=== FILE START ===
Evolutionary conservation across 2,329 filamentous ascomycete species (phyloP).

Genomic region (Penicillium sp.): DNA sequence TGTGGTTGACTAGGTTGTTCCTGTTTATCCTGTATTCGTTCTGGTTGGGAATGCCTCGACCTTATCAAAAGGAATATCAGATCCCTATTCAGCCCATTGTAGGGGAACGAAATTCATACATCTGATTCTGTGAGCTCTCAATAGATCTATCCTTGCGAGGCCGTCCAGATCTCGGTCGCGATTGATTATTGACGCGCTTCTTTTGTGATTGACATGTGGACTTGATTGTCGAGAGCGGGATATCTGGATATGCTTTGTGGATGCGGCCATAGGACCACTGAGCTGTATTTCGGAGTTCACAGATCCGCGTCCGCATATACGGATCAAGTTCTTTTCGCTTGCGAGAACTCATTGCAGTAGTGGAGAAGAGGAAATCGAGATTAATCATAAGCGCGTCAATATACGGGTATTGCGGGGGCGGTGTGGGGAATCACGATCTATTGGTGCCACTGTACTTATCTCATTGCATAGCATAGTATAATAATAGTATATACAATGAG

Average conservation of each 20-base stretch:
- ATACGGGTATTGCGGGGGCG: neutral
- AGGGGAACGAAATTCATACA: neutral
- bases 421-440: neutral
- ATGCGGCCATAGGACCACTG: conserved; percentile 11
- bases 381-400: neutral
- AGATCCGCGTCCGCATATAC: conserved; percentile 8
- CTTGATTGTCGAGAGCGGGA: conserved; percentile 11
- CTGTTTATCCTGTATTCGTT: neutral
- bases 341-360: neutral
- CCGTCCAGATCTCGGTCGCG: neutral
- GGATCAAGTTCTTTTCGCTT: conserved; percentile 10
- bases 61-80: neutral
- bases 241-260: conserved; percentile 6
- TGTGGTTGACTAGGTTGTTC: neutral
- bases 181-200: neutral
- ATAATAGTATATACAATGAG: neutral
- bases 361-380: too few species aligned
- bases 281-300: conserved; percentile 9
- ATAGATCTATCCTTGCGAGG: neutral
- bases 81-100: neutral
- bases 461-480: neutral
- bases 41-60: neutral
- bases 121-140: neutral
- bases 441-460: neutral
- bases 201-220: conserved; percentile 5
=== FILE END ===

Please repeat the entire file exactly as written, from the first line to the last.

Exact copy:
Evolutionary conservation across 2,329 filamentous ascomycete species (phyloP).

Genomic region (Penicillium sp.): DNA sequence TGTGGTTGACTAGGTTGTTCCTGTTTATCCTGTATTCGTTCTGGTTGGGAATGCCTCGACCTTATCAAAAGGAATATCAGATCCCTATTCAGCCCATTGTAGGGGAACGAAATTCATACATCTGATTCTGTGAGCTCTCAATAGATCTATCCTTGCGAGGCCGTCCAGATCTCGGTCGCGATTGATTATTGACGCGCTTCTTTTGTGATTGACATGTGGACTTGATTGTCGAGAGCGGGATATCTGGATATGCTTTGTGGATGCGGCCATAGGACCACTGAGCTGTATTTCGGAGTTCACAGATCCGCGTCCGCATATACGGATCAAGTTCTTTTCGCTTGCGAGAACTCATTGCAGTAGTGGAGAAGAGGAAATCGAGATTAATCATAAGCGCGTCAATATACGGGTATTGCGGGGGCGGTGTGGGGAATCACGATCTATTGGTGCCACTGTACTTATCTCATTGCATAGCATAGTATAATAATAGTATATACAATGAG

Average conservation of each 20-base stretch:
- ATACGGGTATTGCGGGGGCG: neutral
- AGGGGAACGAAATTCATACA: neutral
- bases 421-440: neutral
- ATGCGGCCATAGGACCACTG: conserved; percentile 11
- bases 381-400: neutral
- AGATCCGCGTCCGCATATAC: conserved; percentile 8
- CTTGATTGTCGAGAGCGGGA: conserved; percentile 11
- CTGTTTATCCTGTATTCGTT: neutral
- bases 341-360: neutral
- CCGTCCAGATCTCGGTCGCG: neutral
- GGATCAAGTTCTTTTCGCTT: conserved; percentile 10
- bases 61-80: neutral
- bases 241-260: conserved; percentile 6
- TGTGGTTGACTAGGTTGTTC: neutral
- bases 181-200: neutral
- ATAATAGTATATACAATGAG: neutral
- bases 361-380: too few species aligned
- bases 281-300: conserved; percentile 9
- ATAGATCTATCCTTGCGAGG: neutral
- bases 81-100: neutral
- bases 461-480: neutral
- bases 41-60: neutral
- bases 121-140: neutral
- bases 441-460: neutral
- bases 201-220: conserved; percentile 5